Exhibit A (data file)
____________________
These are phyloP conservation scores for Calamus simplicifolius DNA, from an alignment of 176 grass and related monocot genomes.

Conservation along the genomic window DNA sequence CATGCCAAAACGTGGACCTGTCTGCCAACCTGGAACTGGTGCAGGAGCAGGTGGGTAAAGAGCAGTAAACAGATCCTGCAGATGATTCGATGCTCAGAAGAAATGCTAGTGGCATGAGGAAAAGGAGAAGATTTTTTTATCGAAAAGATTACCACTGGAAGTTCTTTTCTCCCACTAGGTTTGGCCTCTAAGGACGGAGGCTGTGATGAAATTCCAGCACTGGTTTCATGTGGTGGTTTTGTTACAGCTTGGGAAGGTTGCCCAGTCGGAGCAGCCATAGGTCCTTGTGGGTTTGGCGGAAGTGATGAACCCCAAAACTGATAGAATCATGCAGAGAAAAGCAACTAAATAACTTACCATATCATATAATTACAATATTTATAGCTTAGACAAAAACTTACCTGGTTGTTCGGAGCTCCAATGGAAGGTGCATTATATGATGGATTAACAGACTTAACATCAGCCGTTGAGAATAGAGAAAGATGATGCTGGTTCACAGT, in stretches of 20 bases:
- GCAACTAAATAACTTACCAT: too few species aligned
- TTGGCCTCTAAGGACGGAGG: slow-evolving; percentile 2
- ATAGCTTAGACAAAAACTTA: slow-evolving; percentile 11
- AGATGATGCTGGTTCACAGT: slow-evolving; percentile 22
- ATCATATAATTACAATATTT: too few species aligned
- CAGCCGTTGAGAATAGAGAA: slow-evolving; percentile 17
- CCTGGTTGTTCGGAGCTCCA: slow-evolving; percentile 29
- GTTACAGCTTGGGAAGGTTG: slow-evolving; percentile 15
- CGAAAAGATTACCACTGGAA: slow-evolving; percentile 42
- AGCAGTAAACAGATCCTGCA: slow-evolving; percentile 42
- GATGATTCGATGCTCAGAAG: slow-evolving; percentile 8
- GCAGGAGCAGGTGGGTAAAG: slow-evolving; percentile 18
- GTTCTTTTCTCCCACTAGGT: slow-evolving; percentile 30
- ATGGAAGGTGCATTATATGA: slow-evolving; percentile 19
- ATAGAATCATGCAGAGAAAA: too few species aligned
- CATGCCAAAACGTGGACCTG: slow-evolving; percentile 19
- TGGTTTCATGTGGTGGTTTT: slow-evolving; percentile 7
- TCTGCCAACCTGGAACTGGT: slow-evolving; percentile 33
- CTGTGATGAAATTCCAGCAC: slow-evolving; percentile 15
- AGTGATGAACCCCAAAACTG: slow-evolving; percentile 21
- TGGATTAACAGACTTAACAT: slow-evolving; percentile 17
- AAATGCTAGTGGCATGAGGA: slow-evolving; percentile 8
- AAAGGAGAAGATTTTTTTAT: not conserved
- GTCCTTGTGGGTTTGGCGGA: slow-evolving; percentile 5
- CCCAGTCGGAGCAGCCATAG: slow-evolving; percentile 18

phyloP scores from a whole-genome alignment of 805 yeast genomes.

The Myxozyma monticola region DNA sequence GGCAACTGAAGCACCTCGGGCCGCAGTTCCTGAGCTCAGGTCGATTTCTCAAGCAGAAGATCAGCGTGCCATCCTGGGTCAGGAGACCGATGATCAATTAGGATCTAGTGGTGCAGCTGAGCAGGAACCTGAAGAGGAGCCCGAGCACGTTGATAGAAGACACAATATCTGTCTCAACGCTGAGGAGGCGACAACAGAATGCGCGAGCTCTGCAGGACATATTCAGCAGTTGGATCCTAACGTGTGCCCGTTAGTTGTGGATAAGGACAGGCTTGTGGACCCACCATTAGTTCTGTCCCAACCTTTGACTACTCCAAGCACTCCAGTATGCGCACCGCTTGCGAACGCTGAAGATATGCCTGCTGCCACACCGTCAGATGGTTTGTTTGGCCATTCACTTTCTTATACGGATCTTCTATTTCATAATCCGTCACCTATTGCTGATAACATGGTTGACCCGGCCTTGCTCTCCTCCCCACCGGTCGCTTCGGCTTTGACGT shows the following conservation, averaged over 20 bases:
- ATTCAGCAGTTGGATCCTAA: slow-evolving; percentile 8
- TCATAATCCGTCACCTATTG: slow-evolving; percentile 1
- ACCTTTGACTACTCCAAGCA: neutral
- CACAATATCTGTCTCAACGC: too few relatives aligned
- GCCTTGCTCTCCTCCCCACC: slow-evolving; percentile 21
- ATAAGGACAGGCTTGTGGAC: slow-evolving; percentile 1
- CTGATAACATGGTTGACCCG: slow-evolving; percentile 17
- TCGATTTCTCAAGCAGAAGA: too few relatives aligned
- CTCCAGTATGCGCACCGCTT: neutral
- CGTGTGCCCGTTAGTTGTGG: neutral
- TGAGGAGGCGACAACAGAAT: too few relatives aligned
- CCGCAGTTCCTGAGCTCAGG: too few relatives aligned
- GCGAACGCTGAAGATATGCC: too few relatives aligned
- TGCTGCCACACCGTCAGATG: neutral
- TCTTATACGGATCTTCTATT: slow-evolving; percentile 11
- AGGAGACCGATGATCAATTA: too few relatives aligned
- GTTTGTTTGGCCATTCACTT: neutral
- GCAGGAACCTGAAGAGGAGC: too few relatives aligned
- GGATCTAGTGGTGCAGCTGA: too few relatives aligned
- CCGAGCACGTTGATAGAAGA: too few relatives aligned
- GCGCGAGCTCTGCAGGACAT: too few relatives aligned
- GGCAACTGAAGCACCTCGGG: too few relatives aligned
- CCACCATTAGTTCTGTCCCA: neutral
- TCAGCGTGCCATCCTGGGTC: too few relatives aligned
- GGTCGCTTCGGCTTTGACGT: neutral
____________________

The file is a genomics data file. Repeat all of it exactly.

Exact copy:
These are phyloP conservation scores for Calamus simplicifolius DNA, from an alignment of 176 grass and related monocot genomes.

Conservation along the genomic window DNA sequence CATGCCAAAACGTGGACCTGTCTGCCAACCTGGAACTGGTGCAGGAGCAGGTGGGTAAAGAGCAGTAAACAGATCCTGCAGATGATTCGATGCTCAGAAGAAATGCTAGTGGCATGAGGAAAAGGAGAAGATTTTTTTATCGAAAAGATTACCACTGGAAGTTCTTTTCTCCCACTAGGTTTGGCCTCTAAGGACGGAGGCTGTGATGAAATTCCAGCACTGGTTTCATGTGGTGGTTTTGTTACAGCTTGGGAAGGTTGCCCAGTCGGAGCAGCCATAGGTCCTTGTGGGTTTGGCGGAAGTGATGAACCCCAAAACTGATAGAATCATGCAGAGAAAAGCAACTAAATAACTTACCATATCATATAATTACAATATTTATAGCTTAGACAAAAACTTACCTGGTTGTTCGGAGCTCCAATGGAAGGTGCATTATATGATGGATTAACAGACTTAACATCAGCCGTTGAGAATAGAGAAAGATGATGCTGGTTCACAGT, in stretches of 20 bases:
- GCAACTAAATAACTTACCAT: too few species aligned
- TTGGCCTCTAAGGACGGAGG: slow-evolving; percentile 2
- ATAGCTTAGACAAAAACTTA: slow-evolving; percentile 11
- AGATGATGCTGGTTCACAGT: slow-evolving; percentile 22
- ATCATATAATTACAATATTT: too few species aligned
- CAGCCGTTGAGAATAGAGAA: slow-evolving; percentile 17
- CCTGGTTGTTCGGAGCTCCA: slow-evolving; percentile 29
- GTTACAGCTTGGGAAGGTTG: slow-evolving; percentile 15
- CGAAAAGATTACCACTGGAA: slow-evolving; percentile 42
- AGCAGTAAACAGATCCTGCA: slow-evolving; percentile 42
- GATGATTCGATGCTCAGAAG: slow-evolving; percentile 8
- GCAGGAGCAGGTGGGTAAAG: slow-evolving; percentile 18
- GTTCTTTTCTCCCACTAGGT: slow-evolving; percentile 30
- ATGGAAGGTGCATTATATGA: slow-evolving; percentile 19
- ATAGAATCATGCAGAGAAAA: too few species aligned
- CATGCCAAAACGTGGACCTG: slow-evolving; percentile 19
- TGGTTTCATGTGGTGGTTTT: slow-evolving; percentile 7
- TCTGCCAACCTGGAACTGGT: slow-evolving; percentile 33
- CTGTGATGAAATTCCAGCAC: slow-evolving; percentile 15
- AGTGATGAACCCCAAAACTG: slow-evolving; percentile 21
- TGGATTAACAGACTTAACAT: slow-evolving; percentile 17
- AAATGCTAGTGGCATGAGGA: slow-evolving; percentile 8
- AAAGGAGAAGATTTTTTTAT: not conserved
- GTCCTTGTGGGTTTGGCGGA: slow-evolving; percentile 5
- CCCAGTCGGAGCAGCCATAG: slow-evolving; percentile 18

phyloP scores from a whole-genome alignment of 805 yeast genomes.

The Myxozyma monticola region DNA sequence GGCAACTGAAGCACCTCGGGCCGCAGTTCCTGAGCTCAGGTCGATTTCTCAAGCAGAAGATCAGCGTGCCATCCTGGGTCAGGAGACCGATGATCAATTAGGATCTAGTGGTGCAGCTGAGCAGGAACCTGAAGAGGAGCCCGAGCACGTTGATAGAAGACACAATATCTGTCTCAACGCTGAGGAGGCGACAACAGAATGCGCGAGCTCTGCAGGACATATTCAGCAGTTGGATCCTAACGTGTGCCCGTTAGTTGTGGATAAGGACAGGCTTGTGGACCCACCATTAGTTCTGTCCCAACCTTTGACTACTCCAAGCACTCCAGTATGCGCACCGCTTGCGAACGCTGAAGATATGCCTGCTGCCACACCGTCAGATGGTTTGTTTGGCCATTCACTTTCTTATACGGATCTTCTATTTCATAATCCGTCACCTATTGCTGATAACATGGTTGACCCGGCCTTGCTCTCCTCCCCACCGGTCGCTTCGGCTTTGACGT shows the following conservation, averaged over 20 bases:
- ATTCAGCAGTTGGATCCTAA: slow-evolving; percentile 8
- TCATAATCCGTCACCTATTG: slow-evolving; percentile 1
- ACCTTTGACTACTCCAAGCA: neutral
- CACAATATCTGTCTCAACGC: too few relatives aligned
- GCCTTGCTCTCCTCCCCACC: slow-evolving; percentile 21
- ATAAGGACAGGCTTGTGGAC: slow-evolving; percentile 1
- CTGATAACATGGTTGACCCG: slow-evolving; percentile 17
- TCGATTTCTCAAGCAGAAGA: too few relatives aligned
- CTCCAGTATGCGCACCGCTT: neutral
- CGTGTGCCCGTTAGTTGTGG: neutral
- TGAGGAGGCGACAACAGAAT: too few relatives aligned
- CCGCAGTTCCTGAGCTCAGG: too few relatives aligned
- GCGAACGCTGAAGATATGCC: too few relatives aligned
- TGCTGCCACACCGTCAGATG: neutral
- TCTTATACGGATCTTCTATT: slow-evolving; percentile 11
- AGGAGACCGATGATCAATTA: too few relatives aligned
- GTTTGTTTGGCCATTCACTT: neutral
- GCAGGAACCTGAAGAGGAGC: too few relatives aligned
- GGATCTAGTGGTGCAGCTGA: too few relatives aligned
- CCGAGCACGTTGATAGAAGA: too few relatives aligned
- GCGCGAGCTCTGCAGGACAT: too few relatives aligned
- GGCAACTGAAGCACCTCGGG: too few relatives aligned
- CCACCATTAGTTCTGTCCCA: neutral
- TCAGCGTGCCATCCTGGGTC: too few relatives aligned
- GGTCGCTTCGGCTTTGACGT: neutral